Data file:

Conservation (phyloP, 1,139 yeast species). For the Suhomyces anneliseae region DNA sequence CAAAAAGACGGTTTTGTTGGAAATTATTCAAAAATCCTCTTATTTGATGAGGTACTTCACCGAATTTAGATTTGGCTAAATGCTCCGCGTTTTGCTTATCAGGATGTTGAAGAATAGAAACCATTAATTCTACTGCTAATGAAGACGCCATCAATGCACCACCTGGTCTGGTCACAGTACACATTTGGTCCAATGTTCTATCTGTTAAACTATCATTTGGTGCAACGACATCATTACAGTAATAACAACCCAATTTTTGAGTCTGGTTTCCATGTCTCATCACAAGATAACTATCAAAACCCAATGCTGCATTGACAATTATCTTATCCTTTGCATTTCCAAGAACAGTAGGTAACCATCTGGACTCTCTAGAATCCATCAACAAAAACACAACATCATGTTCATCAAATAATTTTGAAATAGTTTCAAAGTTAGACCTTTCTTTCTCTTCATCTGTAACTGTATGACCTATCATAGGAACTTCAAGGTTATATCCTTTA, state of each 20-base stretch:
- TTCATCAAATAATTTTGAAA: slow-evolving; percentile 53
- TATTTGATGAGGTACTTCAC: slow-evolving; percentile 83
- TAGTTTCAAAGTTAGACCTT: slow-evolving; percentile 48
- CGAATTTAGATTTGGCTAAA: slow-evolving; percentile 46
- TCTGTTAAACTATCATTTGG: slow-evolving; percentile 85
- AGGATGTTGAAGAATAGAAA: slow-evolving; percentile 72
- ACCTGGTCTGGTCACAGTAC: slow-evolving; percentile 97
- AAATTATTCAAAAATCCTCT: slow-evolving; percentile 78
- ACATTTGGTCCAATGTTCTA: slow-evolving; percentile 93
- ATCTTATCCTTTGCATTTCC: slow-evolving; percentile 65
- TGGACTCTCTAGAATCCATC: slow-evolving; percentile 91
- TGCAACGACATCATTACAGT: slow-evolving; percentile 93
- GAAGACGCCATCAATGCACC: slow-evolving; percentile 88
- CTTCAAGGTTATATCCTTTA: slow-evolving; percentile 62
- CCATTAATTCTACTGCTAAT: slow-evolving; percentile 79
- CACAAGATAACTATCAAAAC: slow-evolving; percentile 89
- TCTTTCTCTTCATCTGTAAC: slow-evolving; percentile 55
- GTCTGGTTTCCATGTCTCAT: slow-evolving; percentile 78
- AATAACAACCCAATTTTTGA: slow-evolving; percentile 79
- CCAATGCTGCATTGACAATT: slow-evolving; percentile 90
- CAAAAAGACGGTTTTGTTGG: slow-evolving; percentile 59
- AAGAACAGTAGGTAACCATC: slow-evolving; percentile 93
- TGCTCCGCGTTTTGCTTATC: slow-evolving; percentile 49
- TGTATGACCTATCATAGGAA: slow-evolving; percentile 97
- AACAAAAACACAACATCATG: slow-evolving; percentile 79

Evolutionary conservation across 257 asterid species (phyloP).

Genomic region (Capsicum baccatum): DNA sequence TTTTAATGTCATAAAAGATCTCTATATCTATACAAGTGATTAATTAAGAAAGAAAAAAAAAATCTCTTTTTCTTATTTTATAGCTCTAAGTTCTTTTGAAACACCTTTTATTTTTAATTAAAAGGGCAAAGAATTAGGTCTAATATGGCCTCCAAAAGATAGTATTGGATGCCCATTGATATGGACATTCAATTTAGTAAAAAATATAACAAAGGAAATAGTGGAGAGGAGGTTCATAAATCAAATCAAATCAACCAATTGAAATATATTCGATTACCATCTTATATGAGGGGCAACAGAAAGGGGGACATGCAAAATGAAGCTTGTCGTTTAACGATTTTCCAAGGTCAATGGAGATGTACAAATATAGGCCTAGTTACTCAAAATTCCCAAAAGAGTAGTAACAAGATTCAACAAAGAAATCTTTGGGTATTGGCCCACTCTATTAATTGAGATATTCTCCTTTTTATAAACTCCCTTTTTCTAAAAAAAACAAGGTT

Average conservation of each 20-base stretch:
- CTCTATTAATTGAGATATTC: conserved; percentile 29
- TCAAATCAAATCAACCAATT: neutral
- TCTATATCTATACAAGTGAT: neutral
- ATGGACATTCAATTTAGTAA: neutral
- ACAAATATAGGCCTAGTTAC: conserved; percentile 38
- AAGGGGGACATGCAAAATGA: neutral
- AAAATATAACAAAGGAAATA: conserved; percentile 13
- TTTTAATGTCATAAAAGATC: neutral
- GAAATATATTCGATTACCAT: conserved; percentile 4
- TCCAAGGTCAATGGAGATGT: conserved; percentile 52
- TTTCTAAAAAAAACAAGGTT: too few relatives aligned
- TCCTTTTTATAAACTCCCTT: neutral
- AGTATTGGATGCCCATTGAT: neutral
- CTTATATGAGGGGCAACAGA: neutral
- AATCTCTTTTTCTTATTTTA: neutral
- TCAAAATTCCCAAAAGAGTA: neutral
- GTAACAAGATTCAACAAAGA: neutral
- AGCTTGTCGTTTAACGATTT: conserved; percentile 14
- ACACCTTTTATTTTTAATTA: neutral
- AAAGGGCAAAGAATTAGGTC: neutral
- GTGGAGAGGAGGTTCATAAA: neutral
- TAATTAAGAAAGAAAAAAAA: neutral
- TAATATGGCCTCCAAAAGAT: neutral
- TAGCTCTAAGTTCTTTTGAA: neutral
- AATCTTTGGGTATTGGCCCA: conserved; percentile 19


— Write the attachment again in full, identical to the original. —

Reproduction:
Conservation (phyloP, 1,139 yeast species). For the Suhomyces anneliseae region DNA sequence CAAAAAGACGGTTTTGTTGGAAATTATTCAAAAATCCTCTTATTTGATGAGGTACTTCACCGAATTTAGATTTGGCTAAATGCTCCGCGTTTTGCTTATCAGGATGTTGAAGAATAGAAACCATTAATTCTACTGCTAATGAAGACGCCATCAATGCACCACCTGGTCTGGTCACAGTACACATTTGGTCCAATGTTCTATCTGTTAAACTATCATTTGGTGCAACGACATCATTACAGTAATAACAACCCAATTTTTGAGTCTGGTTTCCATGTCTCATCACAAGATAACTATCAAAACCCAATGCTGCATTGACAATTATCTTATCCTTTGCATTTCCAAGAACAGTAGGTAACCATCTGGACTCTCTAGAATCCATCAACAAAAACACAACATCATGTTCATCAAATAATTTTGAAATAGTTTCAAAGTTAGACCTTTCTTTCTCTTCATCTGTAACTGTATGACCTATCATAGGAACTTCAAGGTTATATCCTTTA, state of each 20-base stretch:
- TTCATCAAATAATTTTGAAA: slow-evolving; percentile 53
- TATTTGATGAGGTACTTCAC: slow-evolving; percentile 83
- TAGTTTCAAAGTTAGACCTT: slow-evolving; percentile 48
- CGAATTTAGATTTGGCTAAA: slow-evolving; percentile 46
- TCTGTTAAACTATCATTTGG: slow-evolving; percentile 85
- AGGATGTTGAAGAATAGAAA: slow-evolving; percentile 72
- ACCTGGTCTGGTCACAGTAC: slow-evolving; percentile 97
- AAATTATTCAAAAATCCTCT: slow-evolving; percentile 78
- ACATTTGGTCCAATGTTCTA: slow-evolving; percentile 93
- ATCTTATCCTTTGCATTTCC: slow-evolving; percentile 65
- TGGACTCTCTAGAATCCATC: slow-evolving; percentile 91
- TGCAACGACATCATTACAGT: slow-evolving; percentile 93
- GAAGACGCCATCAATGCACC: slow-evolving; percentile 88
- CTTCAAGGTTATATCCTTTA: slow-evolving; percentile 62
- CCATTAATTCTACTGCTAAT: slow-evolving; percentile 79
- CACAAGATAACTATCAAAAC: slow-evolving; percentile 89
- TCTTTCTCTTCATCTGTAAC: slow-evolving; percentile 55
- GTCTGGTTTCCATGTCTCAT: slow-evolving; percentile 78
- AATAACAACCCAATTTTTGA: slow-evolving; percentile 79
- CCAATGCTGCATTGACAATT: slow-evolving; percentile 90
- CAAAAAGACGGTTTTGTTGG: slow-evolving; percentile 59
- AAGAACAGTAGGTAACCATC: slow-evolving; percentile 93
- TGCTCCGCGTTTTGCTTATC: slow-evolving; percentile 49
- TGTATGACCTATCATAGGAA: slow-evolving; percentile 97
- AACAAAAACACAACATCATG: slow-evolving; percentile 79

Evolutionary conservation across 257 asterid species (phyloP).

Genomic region (Capsicum baccatum): DNA sequence TTTTAATGTCATAAAAGATCTCTATATCTATACAAGTGATTAATTAAGAAAGAAAAAAAAAATCTCTTTTTCTTATTTTATAGCTCTAAGTTCTTTTGAAACACCTTTTATTTTTAATTAAAAGGGCAAAGAATTAGGTCTAATATGGCCTCCAAAAGATAGTATTGGATGCCCATTGATATGGACATTCAATTTAGTAAAAAATATAACAAAGGAAATAGTGGAGAGGAGGTTCATAAATCAAATCAAATCAACCAATTGAAATATATTCGATTACCATCTTATATGAGGGGCAACAGAAAGGGGGACATGCAAAATGAAGCTTGTCGTTTAACGATTTTCCAAGGTCAATGGAGATGTACAAATATAGGCCTAGTTACTCAAAATTCCCAAAAGAGTAGTAACAAGATTCAACAAAGAAATCTTTGGGTATTGGCCCACTCTATTAATTGAGATATTCTCCTTTTTATAAACTCCCTTTTTCTAAAAAAAACAAGGTT

Average conservation of each 20-base stretch:
- CTCTATTAATTGAGATATTC: conserved; percentile 29
- TCAAATCAAATCAACCAATT: neutral
- TCTATATCTATACAAGTGAT: neutral
- ATGGACATTCAATTTAGTAA: neutral
- ACAAATATAGGCCTAGTTAC: conserved; percentile 38
- AAGGGGGACATGCAAAATGA: neutral
- AAAATATAACAAAGGAAATA: conserved; percentile 13
- TTTTAATGTCATAAAAGATC: neutral
- GAAATATATTCGATTACCAT: conserved; percentile 4
- TCCAAGGTCAATGGAGATGT: conserved; percentile 52
- TTTCTAAAAAAAACAAGGTT: too few relatives aligned
- TCCTTTTTATAAACTCCCTT: neutral
- AGTATTGGATGCCCATTGAT: neutral
- CTTATATGAGGGGCAACAGA: neutral
- AATCTCTTTTTCTTATTTTA: neutral
- TCAAAATTCCCAAAAGAGTA: neutral
- GTAACAAGATTCAACAAAGA: neutral
- AGCTTGTCGTTTAACGATTT: conserved; percentile 14
- ACACCTTTTATTTTTAATTA: neutral
- AAAGGGCAAAGAATTAGGTC: neutral
- GTGGAGAGGAGGTTCATAAA: neutral
- TAATTAAGAAAGAAAAAAAA: neutral
- TAATATGGCCTCCAAAAGAT: neutral
- TAGCTCTAAGTTCTTTTGAA: neutral
- AATCTTTGGGTATTGGCCCA: conserved; percentile 19